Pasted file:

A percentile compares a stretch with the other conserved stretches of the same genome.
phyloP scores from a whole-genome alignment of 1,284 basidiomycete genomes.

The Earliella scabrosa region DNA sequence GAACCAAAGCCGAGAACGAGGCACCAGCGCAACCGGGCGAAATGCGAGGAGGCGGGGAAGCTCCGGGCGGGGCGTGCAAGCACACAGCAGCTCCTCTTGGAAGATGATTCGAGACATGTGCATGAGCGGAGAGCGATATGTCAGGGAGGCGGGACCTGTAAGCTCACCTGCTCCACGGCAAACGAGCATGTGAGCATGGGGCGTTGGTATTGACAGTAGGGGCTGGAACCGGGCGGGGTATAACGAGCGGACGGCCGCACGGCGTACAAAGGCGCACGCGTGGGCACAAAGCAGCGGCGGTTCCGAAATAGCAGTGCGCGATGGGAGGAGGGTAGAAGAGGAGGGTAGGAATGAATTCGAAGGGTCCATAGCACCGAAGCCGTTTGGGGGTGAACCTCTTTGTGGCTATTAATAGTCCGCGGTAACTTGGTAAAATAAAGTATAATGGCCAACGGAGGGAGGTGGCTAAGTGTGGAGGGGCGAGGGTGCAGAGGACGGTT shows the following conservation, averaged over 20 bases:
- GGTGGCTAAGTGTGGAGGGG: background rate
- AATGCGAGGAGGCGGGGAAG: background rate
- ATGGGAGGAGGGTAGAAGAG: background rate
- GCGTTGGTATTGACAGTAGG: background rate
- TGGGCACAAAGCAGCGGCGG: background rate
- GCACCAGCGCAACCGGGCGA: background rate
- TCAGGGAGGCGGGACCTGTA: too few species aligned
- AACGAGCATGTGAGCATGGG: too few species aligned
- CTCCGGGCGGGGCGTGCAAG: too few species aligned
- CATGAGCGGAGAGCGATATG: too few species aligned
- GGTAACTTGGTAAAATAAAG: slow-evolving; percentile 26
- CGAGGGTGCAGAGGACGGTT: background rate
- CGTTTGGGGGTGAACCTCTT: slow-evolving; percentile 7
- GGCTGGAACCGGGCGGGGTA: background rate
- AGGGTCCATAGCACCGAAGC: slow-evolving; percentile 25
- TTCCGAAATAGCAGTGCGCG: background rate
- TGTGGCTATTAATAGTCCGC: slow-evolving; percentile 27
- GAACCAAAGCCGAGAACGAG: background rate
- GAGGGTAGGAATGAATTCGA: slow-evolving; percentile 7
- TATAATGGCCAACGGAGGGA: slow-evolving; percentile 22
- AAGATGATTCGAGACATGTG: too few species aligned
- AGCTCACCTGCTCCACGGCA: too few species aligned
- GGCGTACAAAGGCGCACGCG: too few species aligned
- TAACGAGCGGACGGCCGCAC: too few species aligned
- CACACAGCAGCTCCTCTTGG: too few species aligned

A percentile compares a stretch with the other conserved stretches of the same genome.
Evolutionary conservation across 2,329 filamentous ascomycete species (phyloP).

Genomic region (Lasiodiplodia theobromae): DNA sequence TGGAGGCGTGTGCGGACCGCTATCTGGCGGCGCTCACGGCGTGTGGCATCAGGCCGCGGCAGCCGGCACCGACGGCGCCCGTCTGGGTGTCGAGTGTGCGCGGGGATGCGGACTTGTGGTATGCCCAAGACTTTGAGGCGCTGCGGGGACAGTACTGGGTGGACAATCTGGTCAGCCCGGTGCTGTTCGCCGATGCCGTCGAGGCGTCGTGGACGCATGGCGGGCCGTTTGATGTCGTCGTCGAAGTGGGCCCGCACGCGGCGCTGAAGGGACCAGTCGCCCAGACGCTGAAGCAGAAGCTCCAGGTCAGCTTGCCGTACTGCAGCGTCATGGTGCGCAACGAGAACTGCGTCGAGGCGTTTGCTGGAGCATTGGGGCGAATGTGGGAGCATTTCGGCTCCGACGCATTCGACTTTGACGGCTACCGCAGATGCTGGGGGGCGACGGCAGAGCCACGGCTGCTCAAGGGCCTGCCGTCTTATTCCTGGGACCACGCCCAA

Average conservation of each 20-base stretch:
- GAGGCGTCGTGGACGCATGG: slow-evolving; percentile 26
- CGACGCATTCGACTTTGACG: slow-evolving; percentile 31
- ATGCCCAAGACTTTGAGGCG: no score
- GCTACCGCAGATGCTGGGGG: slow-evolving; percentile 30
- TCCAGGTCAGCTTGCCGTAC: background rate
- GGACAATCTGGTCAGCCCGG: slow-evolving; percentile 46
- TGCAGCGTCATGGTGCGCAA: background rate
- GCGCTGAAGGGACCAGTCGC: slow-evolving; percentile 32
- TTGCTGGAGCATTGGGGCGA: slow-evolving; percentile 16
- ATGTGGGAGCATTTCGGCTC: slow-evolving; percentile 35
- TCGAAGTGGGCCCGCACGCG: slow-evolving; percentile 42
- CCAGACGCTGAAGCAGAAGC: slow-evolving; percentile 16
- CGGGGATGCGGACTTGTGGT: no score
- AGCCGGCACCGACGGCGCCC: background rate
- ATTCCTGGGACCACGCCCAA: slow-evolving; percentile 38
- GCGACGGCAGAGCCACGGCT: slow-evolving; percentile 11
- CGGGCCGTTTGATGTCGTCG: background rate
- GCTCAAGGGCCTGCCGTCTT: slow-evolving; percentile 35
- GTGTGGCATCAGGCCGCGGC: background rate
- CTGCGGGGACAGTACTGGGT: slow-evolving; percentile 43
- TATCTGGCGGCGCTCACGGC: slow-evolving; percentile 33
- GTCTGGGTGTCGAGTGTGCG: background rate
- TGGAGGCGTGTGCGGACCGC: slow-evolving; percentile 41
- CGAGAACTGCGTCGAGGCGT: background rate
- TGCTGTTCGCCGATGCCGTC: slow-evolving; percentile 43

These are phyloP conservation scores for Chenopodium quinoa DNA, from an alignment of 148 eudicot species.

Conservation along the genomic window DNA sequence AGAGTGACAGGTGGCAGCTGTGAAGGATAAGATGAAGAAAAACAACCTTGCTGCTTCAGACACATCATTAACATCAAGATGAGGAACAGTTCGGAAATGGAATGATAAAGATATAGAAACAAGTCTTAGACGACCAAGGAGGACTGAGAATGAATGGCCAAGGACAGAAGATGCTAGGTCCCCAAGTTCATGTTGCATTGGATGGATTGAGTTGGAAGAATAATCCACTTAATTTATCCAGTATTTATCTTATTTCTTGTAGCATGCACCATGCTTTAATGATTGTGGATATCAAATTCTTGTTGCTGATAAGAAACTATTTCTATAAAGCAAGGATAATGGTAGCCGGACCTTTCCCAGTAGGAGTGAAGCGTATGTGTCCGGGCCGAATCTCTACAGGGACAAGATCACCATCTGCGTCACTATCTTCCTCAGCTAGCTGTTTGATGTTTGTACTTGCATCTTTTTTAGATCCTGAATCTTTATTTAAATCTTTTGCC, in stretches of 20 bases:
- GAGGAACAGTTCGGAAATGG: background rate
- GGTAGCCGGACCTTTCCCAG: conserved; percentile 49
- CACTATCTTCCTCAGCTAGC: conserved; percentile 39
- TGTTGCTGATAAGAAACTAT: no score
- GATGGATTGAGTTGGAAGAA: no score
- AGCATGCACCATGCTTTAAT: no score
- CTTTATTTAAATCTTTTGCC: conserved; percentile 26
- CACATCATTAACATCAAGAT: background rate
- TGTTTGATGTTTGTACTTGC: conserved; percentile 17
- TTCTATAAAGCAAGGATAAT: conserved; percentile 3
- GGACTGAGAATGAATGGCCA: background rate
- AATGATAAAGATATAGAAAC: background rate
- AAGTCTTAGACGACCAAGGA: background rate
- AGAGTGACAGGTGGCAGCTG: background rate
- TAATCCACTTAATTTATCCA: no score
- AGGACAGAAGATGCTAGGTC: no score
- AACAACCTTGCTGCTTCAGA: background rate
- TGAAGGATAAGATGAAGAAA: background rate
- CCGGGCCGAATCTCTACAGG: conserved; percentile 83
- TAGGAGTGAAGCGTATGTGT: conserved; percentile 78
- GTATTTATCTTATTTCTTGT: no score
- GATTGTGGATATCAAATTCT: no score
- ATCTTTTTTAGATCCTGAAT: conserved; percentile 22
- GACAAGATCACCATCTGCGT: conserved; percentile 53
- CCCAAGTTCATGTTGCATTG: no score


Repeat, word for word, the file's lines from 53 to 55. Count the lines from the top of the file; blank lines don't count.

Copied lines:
- TATCTGGCGGCGCTCACGGC: slow-evolving; percentile 33
- GTCTGGGTGTCGAGTGTGCG: background rate
- TGGAGGCGTGTGCGGACCGC: slow-evolving; percentile 41